THE FRENCH AND INDIAN WARS by Edward P. Hamilton
Kirkus Star

THE FRENCH AND INDIAN WARS

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KIRKUS REVIEW

The author of this latest volume in the Mainstream of America series (edited by Lewis Gannett),- historian, military engineer, and curator at Fort Ticonderoga, has subtitled his remarkable book The Story of Battles and Forts in the Wilderness; with this story he is as familiar as with his own garden. The French and Indian Wars, and they were many fading into each other, were based on the long struggle for control of the American continent. They began in the 1690's with French forays into British territory and ended, in the ""real"" French and Indian War, with the capture of Quebec by Wolfe in and the of New France -- Canada -- to England in 1762. Throughout the wars the French with their unstable and ferocious Indian allies raided and burned and scalped, kidnapping women and children, destroying towns such as Deerfield, and at Fort William Henry mas surrendered soldiers. Although the English retaliated, their final victory was gained by infuriated colonists and trained troops from England, aided by the incredible corruption of French high officials. Writing of the vast expanse of water- ways and forests over which the wars raged, the author tells also of forts such as Louisbourg and , where now stands, scene of the Braddock tragedy, of on Lake Champlain, and others; he writes of Acadia, of naval engagements between lake gunboats, and of the leaders on both sides, Frontenac and Montcalm and Wolfe, the forgotten Governor Shirley and the amazing John Bradstreet of Massachusetts, of Sir William Johnson and his Indian friends. Blessedly unobscured by footnotes, filled with little-known detail and written with knowledge and humor, this book belongs in all libraries of the period, American and Canadian alike. It will delight professional and amateur students of pre-Revolutionary American history and will appeal to non-historical readers who merely enjoy a good book.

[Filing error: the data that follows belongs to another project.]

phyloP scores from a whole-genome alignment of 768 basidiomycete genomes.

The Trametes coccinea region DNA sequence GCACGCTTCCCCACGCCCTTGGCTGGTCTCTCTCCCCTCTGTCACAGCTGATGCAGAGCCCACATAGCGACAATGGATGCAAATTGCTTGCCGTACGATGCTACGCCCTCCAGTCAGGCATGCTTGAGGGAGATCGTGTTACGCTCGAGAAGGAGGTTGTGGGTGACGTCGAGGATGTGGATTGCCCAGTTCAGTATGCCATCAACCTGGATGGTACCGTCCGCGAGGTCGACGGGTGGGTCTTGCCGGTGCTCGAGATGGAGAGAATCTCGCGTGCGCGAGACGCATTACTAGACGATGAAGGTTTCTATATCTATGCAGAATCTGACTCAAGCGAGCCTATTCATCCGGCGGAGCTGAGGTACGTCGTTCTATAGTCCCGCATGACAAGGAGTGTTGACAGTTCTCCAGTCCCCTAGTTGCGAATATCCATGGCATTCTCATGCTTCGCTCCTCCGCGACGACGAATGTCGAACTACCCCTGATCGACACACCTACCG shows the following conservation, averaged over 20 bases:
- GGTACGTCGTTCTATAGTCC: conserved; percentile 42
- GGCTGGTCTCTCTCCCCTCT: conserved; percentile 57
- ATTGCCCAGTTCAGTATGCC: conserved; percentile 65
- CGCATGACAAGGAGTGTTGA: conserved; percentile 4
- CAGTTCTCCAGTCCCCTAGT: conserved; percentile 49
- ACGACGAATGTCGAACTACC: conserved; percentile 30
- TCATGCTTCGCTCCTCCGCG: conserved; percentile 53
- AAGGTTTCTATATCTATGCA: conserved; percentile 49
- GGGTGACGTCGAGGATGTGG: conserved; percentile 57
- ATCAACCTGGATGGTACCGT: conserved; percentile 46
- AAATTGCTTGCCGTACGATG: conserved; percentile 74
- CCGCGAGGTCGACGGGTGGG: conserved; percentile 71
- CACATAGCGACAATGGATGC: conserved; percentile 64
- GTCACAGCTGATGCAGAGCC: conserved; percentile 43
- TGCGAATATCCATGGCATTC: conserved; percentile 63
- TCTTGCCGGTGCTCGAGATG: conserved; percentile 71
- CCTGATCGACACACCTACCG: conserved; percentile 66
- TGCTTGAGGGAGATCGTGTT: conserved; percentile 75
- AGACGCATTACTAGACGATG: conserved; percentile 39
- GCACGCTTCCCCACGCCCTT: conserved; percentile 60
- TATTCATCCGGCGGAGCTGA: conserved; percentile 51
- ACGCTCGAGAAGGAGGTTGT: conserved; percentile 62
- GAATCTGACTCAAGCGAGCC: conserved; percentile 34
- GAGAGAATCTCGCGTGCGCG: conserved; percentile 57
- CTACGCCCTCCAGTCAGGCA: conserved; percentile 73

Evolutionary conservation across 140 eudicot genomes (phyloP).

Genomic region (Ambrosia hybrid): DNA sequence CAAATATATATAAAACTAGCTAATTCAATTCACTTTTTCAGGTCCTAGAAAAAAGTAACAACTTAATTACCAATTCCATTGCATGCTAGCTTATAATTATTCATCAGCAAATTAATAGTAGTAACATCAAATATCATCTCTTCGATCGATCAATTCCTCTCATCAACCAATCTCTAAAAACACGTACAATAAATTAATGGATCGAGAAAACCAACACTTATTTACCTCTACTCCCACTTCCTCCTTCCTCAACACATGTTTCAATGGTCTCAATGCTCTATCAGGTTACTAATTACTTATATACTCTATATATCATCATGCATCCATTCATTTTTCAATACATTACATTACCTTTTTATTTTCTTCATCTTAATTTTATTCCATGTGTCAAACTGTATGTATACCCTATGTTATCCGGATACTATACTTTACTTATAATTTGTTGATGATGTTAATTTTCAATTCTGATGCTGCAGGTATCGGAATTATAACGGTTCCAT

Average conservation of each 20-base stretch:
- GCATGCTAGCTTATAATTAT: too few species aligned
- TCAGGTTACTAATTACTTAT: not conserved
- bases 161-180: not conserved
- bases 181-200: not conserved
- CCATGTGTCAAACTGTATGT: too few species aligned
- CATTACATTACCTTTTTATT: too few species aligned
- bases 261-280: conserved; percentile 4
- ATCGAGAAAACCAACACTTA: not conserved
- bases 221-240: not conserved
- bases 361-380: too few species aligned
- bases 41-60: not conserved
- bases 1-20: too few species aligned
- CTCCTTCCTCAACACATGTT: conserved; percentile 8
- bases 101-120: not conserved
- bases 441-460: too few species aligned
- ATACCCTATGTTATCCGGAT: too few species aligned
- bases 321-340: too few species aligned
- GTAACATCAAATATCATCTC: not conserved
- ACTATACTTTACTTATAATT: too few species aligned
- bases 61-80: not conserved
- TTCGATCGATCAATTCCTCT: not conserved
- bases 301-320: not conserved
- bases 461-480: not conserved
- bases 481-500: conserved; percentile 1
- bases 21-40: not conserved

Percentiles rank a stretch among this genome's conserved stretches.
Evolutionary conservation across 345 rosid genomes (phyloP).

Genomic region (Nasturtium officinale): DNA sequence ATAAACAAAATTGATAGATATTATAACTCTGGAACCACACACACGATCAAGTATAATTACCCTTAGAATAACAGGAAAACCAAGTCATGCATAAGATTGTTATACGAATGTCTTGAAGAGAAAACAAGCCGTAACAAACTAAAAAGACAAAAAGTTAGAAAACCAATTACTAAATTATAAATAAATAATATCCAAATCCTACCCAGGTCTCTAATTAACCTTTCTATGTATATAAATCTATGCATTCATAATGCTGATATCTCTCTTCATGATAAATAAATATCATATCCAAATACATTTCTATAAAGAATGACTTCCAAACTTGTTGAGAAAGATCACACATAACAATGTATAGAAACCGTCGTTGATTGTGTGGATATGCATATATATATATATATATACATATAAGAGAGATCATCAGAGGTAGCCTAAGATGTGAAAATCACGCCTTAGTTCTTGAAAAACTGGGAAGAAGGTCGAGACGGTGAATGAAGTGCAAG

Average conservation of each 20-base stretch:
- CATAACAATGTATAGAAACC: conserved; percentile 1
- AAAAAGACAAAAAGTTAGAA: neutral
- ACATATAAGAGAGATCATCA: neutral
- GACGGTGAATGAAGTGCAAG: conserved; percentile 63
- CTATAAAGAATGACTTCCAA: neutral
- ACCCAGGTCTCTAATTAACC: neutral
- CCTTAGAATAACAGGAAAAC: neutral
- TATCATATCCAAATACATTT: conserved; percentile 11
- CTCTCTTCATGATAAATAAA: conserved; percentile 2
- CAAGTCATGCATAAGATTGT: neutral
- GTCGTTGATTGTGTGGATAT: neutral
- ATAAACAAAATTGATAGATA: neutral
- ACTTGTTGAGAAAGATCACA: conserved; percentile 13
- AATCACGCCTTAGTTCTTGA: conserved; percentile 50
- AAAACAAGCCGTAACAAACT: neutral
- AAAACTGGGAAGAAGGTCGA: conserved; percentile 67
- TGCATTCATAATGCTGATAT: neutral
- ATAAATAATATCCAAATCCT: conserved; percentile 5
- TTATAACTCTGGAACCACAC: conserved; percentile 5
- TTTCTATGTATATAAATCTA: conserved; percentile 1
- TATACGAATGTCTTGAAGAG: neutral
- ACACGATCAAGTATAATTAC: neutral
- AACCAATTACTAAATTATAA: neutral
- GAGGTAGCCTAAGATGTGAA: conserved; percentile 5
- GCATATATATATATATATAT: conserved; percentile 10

Pub Date: June 1st, 1962
Publisher: Doubleday